Yesterday I was watching a show on TV when the football team showed up for practice in the field behind our house. They started counting off push-ups and doing their team spirit rah-rah crap. I strained to hear Guy Fieri's secret to his beef brisket marinade while glowering in the general direction of the football team. Then in a moment of brilliance, I turned up the volume.

I'm slow, but I can be taught.

So, I'm thinking... sometimes it's good to see things bigger, sometimes it's good to hear things louder. I'm not denying the necessity of a microcosmic view. I know that if I get too close to a Seurat painting, I'll lose the focus. I'm not unaware that Chopin's Nocturnes require a soft, finessed touch.

But there's also a time when we need our socks knocked off by something grand, when we need our teeth rattled by some booming tunes, when we need to be immersed in the thing we're seeing, or hearing, or doing to the exclusion of all else.

Jumping and becoming one with the sun and the wind makes kissing the ground that much sweeter. Spending the day gazing at a huge mountain range makes roasting a marshmallow by the fire that much more luxurious.

There's a saying, "Go big or go home."

I say, "Go big and go home."

Monday, August 1, 2011

Bring Out Your Dead

The other day a friend applauded me for using the phrase "deus ex machina," which translates to "god from the machine." Don't ask why I used the phrase - the content of the conversation is irrelevant here. The point here is that he applauded my use of a high-fallutin' foreign phrase. It always surprises me when people react to such things, either to applaud me or to sneer at me for showing intelligence. Really it does. To me, stuff like that is just standard. I don't expect everyone to know everything I know any more than I expect to know everything everyone else knows. But I'm not going to not use what I know, y'know? Yes, please pass the aspirin - that kind of cramped my brain too.

Many thousands of years ago as I was approaching my freshman year of high school, I met with my assigned guidance counselor. We reviewed my grades, talked about possible careers (as if the average 13 year old - I started school when I was 4 - knows exactly what she wants to be), and discussed the course work that I should plan on taking. There was never any question but that I would be taking some sort of language course. I wanted to take Latin. My guidance counselor said, "Don't be foolish. It's a dead language. No one speaks it. Take a language you can use."

So, I chose a three year course in German and a semester of French. I also chose to study Latin on my own.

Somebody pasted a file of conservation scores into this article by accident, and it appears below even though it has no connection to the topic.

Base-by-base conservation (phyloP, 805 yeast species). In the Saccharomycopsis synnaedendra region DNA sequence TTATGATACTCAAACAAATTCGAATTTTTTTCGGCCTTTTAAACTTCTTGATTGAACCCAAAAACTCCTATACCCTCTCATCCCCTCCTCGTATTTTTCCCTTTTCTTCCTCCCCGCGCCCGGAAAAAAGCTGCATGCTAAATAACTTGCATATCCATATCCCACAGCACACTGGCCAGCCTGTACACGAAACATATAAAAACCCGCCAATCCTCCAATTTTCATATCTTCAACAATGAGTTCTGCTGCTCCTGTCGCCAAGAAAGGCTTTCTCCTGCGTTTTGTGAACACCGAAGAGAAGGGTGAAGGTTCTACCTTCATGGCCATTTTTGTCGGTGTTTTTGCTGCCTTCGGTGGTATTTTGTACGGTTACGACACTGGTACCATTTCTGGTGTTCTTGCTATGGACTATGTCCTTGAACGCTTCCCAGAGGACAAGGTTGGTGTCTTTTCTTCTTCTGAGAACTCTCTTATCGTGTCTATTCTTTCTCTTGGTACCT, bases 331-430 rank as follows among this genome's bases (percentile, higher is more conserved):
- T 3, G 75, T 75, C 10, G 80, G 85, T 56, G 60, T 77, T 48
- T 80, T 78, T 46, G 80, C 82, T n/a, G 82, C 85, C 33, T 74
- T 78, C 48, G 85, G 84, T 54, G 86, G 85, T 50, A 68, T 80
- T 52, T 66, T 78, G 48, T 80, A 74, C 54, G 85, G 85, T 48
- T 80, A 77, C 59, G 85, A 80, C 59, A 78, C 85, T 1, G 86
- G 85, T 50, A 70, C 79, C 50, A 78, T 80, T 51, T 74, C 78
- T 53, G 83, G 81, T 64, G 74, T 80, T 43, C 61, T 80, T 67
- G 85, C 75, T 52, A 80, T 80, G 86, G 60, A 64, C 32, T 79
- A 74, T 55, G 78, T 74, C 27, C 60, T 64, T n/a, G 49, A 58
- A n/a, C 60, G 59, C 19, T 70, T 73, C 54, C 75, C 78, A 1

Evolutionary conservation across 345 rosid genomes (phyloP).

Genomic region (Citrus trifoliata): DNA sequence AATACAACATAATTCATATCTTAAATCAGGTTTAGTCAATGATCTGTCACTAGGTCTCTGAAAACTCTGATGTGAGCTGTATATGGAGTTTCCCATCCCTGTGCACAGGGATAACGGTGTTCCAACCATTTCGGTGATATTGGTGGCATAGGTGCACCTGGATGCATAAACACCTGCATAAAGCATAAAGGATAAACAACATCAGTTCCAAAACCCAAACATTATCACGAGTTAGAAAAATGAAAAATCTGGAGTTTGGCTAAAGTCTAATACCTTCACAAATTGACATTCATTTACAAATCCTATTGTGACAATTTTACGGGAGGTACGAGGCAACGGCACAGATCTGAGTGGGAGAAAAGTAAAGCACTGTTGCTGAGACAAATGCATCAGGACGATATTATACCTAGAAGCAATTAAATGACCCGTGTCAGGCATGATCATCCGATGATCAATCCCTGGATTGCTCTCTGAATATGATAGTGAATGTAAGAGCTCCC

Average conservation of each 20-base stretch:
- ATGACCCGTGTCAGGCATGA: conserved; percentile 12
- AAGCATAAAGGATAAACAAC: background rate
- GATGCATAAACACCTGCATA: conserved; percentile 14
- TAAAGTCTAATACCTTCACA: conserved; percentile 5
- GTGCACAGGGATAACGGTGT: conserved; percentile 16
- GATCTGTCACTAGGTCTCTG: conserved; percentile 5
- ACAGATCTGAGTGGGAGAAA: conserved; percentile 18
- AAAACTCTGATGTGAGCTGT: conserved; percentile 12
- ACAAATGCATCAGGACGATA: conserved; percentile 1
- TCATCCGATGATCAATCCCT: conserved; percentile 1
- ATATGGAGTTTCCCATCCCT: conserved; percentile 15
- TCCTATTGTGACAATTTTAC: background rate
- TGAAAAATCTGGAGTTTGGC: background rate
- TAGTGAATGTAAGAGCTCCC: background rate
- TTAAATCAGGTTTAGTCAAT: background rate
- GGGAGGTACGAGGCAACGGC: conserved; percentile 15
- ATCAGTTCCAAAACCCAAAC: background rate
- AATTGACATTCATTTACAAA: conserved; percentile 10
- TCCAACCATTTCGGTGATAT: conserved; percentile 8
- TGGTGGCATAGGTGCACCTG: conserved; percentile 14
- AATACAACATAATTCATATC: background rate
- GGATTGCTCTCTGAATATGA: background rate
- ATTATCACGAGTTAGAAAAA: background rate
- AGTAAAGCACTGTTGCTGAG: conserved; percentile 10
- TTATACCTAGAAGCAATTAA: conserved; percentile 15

Yeah, yeah, I'm a polyglot. So shoot me.

What I really learned in the process, besides the basics of three languages, was that my advisor was full of shit. Latin was hardly dead. Latin is used in legal terms, medical terms, scientific terms and is the basis for many other languages. Knowing Latin as a base language opens up all other kinds of other knowledge doors. An understanding of Latin almost always gives me at least a shot at understanding English words that I'm not familiar with.

Anyway, I got thinking about all of that last week when my friend did his little joy-joy dance over Deus ex Machina. That little bit of Latin is actually a phrase I learned way back in my drama class days. It comes from the days of Greek theater when the authors of plays would introduce a god to explain overblown and/or intricate plots. Point is, I've known that phrase for probably 35 years. I simply haven't forgotten it the way I've forgotten, to paraphrase what Paul and Art so aptly sang, all the other crap I learned in high school.

I'd really like to go back and have a conversation with that idiotic counselor, who at this point, if he's still alive, is well into his geriatric years. I'd like to tell him that I've used my autodidactic Latin far more than I've used the German and French that put A's on my report cards. I'd like to tell him that his thinking was likely deader than any language out there. Mostly what I'd like to do is reprimand him for ever telling any child that what they really wanted to learn was useless or pointless. Shame on him for saying, "Don't bother learning it unless you can use it."

I'm a fortunate kind of stubborn. I took his advice and went with his suggestions, but said to myself, "Oh yeah? I'm going to learn it anyway." And so I did. My knowledge of so many things is greater and richer because of that attitude. However, I can't help but wonder how many other kids he discouraged from learning something that would have enhanced their knowledge base, or at the very least, simply brought them joy in learning.

Learn and the use becomes known.

Or if you prefer it in a not-so-dead-after-all language:
Disceres atque usum innotescit.